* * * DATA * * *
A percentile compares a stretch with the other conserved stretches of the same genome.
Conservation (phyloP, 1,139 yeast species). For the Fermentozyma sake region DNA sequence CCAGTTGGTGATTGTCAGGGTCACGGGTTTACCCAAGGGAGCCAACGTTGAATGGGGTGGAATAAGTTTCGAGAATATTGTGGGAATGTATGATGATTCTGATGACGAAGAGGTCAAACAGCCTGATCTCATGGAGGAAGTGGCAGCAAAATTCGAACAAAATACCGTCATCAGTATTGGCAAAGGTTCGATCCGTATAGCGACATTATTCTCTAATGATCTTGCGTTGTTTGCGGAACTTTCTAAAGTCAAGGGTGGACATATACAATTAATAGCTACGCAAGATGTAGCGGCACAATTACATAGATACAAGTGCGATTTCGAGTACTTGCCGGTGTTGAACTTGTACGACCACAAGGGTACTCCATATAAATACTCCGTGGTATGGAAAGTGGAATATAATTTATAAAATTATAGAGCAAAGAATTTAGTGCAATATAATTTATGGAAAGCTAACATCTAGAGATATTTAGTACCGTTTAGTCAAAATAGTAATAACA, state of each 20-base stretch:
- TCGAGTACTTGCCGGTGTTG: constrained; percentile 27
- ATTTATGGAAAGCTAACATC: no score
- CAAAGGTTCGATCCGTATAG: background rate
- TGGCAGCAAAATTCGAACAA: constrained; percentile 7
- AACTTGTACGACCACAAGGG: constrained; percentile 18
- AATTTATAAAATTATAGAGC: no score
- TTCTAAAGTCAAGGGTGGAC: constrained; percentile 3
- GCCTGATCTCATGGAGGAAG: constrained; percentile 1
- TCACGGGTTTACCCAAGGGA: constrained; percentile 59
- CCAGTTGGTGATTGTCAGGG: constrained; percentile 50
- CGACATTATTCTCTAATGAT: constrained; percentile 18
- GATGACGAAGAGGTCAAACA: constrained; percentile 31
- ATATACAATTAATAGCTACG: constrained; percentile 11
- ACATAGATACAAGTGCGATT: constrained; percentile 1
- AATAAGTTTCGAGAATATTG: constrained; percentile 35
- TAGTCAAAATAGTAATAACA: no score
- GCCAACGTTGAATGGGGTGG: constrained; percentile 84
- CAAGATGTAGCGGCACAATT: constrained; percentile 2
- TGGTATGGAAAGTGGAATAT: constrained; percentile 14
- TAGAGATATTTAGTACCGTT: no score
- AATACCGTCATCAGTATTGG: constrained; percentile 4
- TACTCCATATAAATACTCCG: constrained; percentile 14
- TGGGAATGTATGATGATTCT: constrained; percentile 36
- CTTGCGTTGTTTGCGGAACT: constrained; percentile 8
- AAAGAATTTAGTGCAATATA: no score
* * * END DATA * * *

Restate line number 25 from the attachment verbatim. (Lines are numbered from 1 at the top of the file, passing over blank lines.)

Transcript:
- TGGGAATGTATGATGATTCT: constrained; percentile 36